Vainly handsome Jeff gets a little cocky, decides to play chicken with a hearse, and ends up in a colossal car wreck. The group splits up (how is this ever a good idea, people?) Some stay with the badly-injured Jeff, while others attempt to take Jenny to a hospital. All become the prey of a handful mentally-challenged backwoods rednecks. These disturbed and disturbing folks intend to kill the “bucks” and rape the “does,” sacrificing them to Satan in a black mass. They succeed admirably: Helltown has a staggeringly high body count.

This is book three in Bates’ The World’s Scariest Places series and the first of them I have read. I was excited to pick it up because my grandparents lived in Peninsula—smack in the middle of Helltown—and I’ve traveled around the area since I was small. The above rumors and legends still circulate about Helltown today.

Bates remarkably manages to incorporate most of the weird tales about the real Helltown into his narrative, but there is nothing supernatural going on. The horror in Helltown is the gross desires and amorality of the men cheerfully hunting down and brutalizing their human prey. Bates shifts between characters’ perspectives to maintain tension and keeps the story moving along with plenty of violence and graphic descriptions. Characterizations are solid, if stereotypical. Fortunately, I didn’t care too much about any of the characters, so I wasn’t really upset to see them systematically and explicitly dispatched. On the positive side, I guess you could say there’s a happy ending for the scant few survivors…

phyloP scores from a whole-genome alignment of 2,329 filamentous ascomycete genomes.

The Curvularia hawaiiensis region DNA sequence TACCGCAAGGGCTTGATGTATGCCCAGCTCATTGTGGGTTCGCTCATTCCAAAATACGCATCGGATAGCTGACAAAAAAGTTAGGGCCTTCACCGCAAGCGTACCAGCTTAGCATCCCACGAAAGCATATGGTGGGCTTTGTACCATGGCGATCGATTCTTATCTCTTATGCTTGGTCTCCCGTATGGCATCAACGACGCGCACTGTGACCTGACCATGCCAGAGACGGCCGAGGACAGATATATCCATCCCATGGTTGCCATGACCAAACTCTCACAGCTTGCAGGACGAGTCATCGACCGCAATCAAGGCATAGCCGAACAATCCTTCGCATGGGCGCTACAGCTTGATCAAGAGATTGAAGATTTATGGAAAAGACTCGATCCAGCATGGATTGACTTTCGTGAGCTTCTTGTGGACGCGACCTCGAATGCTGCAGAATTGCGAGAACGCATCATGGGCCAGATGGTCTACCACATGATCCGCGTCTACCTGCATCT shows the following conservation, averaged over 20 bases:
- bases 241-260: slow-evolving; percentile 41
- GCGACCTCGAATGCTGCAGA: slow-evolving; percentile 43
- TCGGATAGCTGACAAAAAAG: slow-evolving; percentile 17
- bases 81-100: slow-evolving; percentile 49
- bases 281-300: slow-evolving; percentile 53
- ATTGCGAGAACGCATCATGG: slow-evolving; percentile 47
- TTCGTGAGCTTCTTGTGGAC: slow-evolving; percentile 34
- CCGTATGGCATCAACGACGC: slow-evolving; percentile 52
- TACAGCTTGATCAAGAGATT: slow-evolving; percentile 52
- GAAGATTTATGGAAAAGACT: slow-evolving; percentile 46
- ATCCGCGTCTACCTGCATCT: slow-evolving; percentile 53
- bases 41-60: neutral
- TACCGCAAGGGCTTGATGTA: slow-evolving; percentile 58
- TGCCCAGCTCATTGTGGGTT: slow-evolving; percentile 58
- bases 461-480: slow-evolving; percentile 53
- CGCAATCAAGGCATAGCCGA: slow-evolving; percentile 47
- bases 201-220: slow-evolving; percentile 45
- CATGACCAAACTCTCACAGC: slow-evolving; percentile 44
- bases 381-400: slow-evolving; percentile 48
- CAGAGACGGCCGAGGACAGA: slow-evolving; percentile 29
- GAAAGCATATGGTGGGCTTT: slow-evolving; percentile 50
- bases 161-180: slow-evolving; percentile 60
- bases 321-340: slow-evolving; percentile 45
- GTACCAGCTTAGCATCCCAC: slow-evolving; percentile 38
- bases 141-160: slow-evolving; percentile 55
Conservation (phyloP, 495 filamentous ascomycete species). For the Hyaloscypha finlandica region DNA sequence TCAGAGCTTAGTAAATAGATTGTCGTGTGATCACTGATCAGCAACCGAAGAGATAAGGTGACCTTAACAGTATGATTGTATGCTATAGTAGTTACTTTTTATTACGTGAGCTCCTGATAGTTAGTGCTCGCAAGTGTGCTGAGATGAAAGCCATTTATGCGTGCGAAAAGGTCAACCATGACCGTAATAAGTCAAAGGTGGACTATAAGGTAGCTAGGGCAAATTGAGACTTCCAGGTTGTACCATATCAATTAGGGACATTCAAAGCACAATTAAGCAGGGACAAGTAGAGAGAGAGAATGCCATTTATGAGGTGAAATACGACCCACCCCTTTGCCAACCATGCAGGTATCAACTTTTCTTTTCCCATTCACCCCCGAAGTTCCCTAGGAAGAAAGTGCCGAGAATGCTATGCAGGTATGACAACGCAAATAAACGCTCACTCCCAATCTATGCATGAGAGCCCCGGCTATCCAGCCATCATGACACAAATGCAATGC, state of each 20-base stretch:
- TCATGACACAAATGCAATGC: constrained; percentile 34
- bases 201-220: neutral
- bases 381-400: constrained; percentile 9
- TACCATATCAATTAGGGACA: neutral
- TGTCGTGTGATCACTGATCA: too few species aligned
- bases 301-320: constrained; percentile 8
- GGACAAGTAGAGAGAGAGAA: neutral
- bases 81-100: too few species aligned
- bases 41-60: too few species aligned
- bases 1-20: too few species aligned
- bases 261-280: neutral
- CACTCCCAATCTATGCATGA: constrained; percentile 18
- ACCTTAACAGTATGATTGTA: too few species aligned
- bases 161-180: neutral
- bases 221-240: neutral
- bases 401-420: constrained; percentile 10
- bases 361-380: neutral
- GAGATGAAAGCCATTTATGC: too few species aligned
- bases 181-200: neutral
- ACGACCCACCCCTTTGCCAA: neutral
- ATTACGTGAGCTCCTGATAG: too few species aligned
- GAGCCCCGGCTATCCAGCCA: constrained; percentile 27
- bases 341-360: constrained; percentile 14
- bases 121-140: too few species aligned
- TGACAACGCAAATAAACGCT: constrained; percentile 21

Maybe my hopes were a little too high, or more likely it’s my fault not researching a bit more about the book: I’m not personally a big fan of this horror subgenre. I was hoping for a spooky read, over a violent one. All that said, I was engaged enough to finish the entire thing. If you enjoy the Wrong Turn movies, then Helltown is right up your alley. I live in the same neighborhood, just up a different alley.

rating system three crows


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Review: The Night Crossing

The Night Crossing – Robert Masello, 2018.  3.5/5

It is 1895. Bram Stoker is a harried theater manager searching for a breakthrough idea that will become his magnum opus.

When he rescues a suicidal young woman, he discovers a nefarious scheme involving occult rituals, soul-eaters, and dark ties to ancient Egypt. He is catapulted into personal danger but finds great fodder for his writing. Enter Mina Harcourt, the half-Gypsy daughter of an English Egyptologist. High in the Carpathians, Mina finds the statue of a Sphinx as well as a mysterious, deadly gold box. Together, Stoker and Mina unite to put an end to a deadly plot.

The Night Crossing is an enjoyable blend of historical fiction and horror. Masello does a wonderful job recreating Victorian London with all its textures and complexity. From the British Museum, to the Lyceum theater, from séances to funerals to gentleman’s clubs to labourers’ meetings, it is clear Masello relishes the era and he passes that excitement on to us.